ACED - Accommodating and Communicating about Episodic Disabilities

A research partnership to support the sustained employment of people with intermittent, chronic health conditions

Issue 1 — January 2020



Welcome to first ACED newsletter! Help spread the word

Here is the first of a twice-yearly newsletter designed to keep you abreast of the findings, tools, resources and events coming out of a five-year research partnership called Accommodating and Communicating about Episodic Disabilities—or ACED, for short. Led by the Institute for Work & Health, a Toronto-based not-for-profit research organization, ACED is developing evidence-based workplace resources to support the sustained employment of people with chronic, intermittent and often-invisible disabilities, such as depression, arthritis, HIV/AIDs, Crohn’s disease, ulcerative colitis, and multiple sclerosis.

ACED launched a website in October 2019 to share information about the project, the partners involved, and the findings and tools. The ACED website also includes a sign-up form for receiving this newsletter. We invite you to forward this newsletter or the link to the sign-up form to others who may be interested in the findings and tools from ACED, including people with episodic disabilities and those who employ them.

Go to the ACED website

Go to the ACED newsletter sign-up form




Get to know the people behind ACED

At the helm of the ACED partnership is Dr. Monique Gignac, a senior scientist and scientific co-director at the Institute for Work & Health. She is supported by a 28-member team of advocates, service providers and researchers who specialize in episodic disabilities, including some members with lived experience.

Meet the ACED project team



ACED seeking people to test new tool

Are you an employee receiving or needing support for an episodic disability or health condition? Or do you supervise an employee needing this support? If so, we want your input on a new tool being developed by ACED called the Job Demands and Accommodation Planning Tool (JDAPT). We are testing the tool until the end of March 2020.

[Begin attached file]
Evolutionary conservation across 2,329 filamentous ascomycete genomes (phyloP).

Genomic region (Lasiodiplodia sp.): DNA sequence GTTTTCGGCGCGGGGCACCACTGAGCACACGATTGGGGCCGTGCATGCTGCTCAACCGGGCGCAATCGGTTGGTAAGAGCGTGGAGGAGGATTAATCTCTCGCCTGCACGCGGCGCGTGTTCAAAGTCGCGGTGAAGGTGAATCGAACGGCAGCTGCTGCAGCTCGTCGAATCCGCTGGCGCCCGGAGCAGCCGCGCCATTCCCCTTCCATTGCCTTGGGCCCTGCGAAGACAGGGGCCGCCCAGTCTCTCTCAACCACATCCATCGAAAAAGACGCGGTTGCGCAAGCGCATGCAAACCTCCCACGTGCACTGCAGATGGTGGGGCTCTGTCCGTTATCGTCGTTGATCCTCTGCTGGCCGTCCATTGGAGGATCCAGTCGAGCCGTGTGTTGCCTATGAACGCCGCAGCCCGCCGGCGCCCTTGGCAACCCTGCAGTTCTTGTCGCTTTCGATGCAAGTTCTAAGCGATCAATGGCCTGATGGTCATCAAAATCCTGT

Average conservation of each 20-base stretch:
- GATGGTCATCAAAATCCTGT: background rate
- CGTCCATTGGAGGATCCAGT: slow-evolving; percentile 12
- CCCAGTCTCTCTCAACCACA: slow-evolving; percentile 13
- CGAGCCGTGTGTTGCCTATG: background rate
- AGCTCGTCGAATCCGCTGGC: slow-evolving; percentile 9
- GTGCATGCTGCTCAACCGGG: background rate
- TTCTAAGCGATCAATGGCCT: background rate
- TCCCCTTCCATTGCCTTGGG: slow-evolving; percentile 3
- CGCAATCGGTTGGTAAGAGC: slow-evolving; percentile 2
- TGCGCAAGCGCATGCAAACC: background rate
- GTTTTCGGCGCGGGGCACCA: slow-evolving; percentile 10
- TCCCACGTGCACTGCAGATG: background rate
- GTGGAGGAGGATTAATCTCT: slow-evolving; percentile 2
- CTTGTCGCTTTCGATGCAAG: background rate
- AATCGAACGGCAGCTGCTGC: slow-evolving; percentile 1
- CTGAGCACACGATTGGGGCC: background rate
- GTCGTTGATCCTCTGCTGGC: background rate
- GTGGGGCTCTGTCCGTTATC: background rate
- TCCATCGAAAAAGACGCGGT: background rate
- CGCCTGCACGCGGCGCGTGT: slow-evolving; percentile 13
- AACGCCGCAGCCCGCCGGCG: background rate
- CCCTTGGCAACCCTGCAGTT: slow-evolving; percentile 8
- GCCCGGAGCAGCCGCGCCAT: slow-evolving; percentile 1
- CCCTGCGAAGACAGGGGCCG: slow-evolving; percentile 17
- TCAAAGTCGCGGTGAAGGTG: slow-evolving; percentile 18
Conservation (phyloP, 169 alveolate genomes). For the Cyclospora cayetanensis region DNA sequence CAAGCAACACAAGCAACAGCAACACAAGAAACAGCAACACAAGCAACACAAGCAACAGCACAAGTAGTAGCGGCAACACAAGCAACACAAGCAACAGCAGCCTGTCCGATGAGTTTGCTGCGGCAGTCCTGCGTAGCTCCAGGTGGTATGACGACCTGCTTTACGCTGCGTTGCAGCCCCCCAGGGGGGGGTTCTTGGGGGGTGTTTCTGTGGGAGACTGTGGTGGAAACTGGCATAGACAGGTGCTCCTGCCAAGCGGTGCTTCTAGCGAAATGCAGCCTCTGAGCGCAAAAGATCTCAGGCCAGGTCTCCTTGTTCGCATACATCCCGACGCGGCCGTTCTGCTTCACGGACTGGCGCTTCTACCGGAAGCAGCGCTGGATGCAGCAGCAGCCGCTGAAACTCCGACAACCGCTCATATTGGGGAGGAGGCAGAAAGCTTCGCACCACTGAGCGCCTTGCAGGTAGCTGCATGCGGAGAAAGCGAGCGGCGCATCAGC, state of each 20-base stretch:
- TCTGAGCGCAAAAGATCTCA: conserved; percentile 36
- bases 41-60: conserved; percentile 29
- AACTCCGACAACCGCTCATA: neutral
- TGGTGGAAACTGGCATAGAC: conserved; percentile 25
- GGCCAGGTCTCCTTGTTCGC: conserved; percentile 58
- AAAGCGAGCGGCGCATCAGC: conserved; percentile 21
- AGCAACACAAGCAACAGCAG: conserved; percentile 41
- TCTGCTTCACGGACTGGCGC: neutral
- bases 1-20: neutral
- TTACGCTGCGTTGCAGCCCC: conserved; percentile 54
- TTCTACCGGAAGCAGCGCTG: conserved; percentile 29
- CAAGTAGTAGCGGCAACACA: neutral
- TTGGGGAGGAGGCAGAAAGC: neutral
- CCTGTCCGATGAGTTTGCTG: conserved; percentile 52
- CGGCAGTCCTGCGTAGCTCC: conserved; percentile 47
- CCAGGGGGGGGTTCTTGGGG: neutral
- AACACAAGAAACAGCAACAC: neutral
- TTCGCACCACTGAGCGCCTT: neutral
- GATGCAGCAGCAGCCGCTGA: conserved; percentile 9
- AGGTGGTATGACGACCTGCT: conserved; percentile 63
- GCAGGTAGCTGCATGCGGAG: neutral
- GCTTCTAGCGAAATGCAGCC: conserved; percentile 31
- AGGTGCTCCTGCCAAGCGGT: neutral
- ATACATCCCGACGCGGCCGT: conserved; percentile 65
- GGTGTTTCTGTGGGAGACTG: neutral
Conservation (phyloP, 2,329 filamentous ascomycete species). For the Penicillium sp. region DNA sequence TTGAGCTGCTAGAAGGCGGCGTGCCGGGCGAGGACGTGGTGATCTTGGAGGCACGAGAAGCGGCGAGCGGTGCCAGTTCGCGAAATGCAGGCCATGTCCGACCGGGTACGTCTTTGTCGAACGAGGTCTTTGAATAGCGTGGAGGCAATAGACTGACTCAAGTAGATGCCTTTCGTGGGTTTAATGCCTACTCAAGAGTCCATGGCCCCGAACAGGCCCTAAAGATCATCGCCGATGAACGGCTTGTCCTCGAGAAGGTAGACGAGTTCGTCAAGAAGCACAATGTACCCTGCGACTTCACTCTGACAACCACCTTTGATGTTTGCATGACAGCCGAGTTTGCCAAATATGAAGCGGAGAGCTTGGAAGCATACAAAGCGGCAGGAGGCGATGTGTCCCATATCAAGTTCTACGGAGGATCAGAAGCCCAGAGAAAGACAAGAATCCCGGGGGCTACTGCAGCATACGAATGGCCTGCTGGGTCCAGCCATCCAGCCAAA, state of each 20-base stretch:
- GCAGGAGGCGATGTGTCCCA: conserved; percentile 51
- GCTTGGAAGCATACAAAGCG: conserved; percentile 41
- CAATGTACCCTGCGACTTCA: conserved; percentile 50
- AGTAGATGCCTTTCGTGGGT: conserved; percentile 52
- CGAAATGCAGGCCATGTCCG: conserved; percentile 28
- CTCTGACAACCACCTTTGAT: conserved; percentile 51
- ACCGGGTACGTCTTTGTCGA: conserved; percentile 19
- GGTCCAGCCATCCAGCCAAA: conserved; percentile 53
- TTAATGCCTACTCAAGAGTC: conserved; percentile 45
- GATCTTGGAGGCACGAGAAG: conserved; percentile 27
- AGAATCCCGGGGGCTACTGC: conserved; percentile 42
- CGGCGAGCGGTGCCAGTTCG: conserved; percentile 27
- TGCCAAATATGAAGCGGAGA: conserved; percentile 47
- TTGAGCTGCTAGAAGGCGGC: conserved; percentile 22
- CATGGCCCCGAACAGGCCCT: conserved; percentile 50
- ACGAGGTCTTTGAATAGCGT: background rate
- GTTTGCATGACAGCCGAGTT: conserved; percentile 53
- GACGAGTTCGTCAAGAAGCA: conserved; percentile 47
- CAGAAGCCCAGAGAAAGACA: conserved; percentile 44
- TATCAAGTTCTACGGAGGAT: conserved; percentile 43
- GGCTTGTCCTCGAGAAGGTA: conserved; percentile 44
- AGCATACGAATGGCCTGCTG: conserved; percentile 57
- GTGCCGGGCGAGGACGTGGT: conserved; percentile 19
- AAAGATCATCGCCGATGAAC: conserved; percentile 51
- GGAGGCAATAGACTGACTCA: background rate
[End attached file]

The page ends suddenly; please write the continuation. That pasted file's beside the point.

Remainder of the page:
Find out how to get involved



ACED expertise informs federal report

The federal government responded positively to a March 2019 report on the needs of people with episodic disabilities by the House of Commons Standing Committee on Human Resources, Skills and Social Development and the Status of Persons with Disabilities (HUMA). Three ACED partnership members were among those who provided expert testimony on episodic disabilities to HUMA.

Learn more and get the report



New StatCan report focuses on episodic disabilities

Using data from the 2017 Canadian Survey on Disability, Statistics Canada has taken a close look at the demographic, employment and workplace accommodation profiles of people with episodic disabilities in a new report released in December 2019. The report categorizes episodic disabilities as progressive, recurrent or fluctuating.

Read more and get the report



Handout available to easily share ACED project information

Looking for an easy way to share information about the ACED project with others? The ACED project team offers a handout called The ACED primer. It asks and answers seven questions about ACED, from why the ACED project is needed to the people, organizations and funders behind it.

Get the handout




For more information about the study, contact:

Julie Bowring
Project Coordinator
Institute for Work & Health
416.927.2027, ext. 2105


The ACED newsletter is published roughly twice a year by the ACED partnership, which is housed at the Institute for Work & Health, an independent, not-for-profit organization that conducts and shares research to protect and improve the health and safety of working people.

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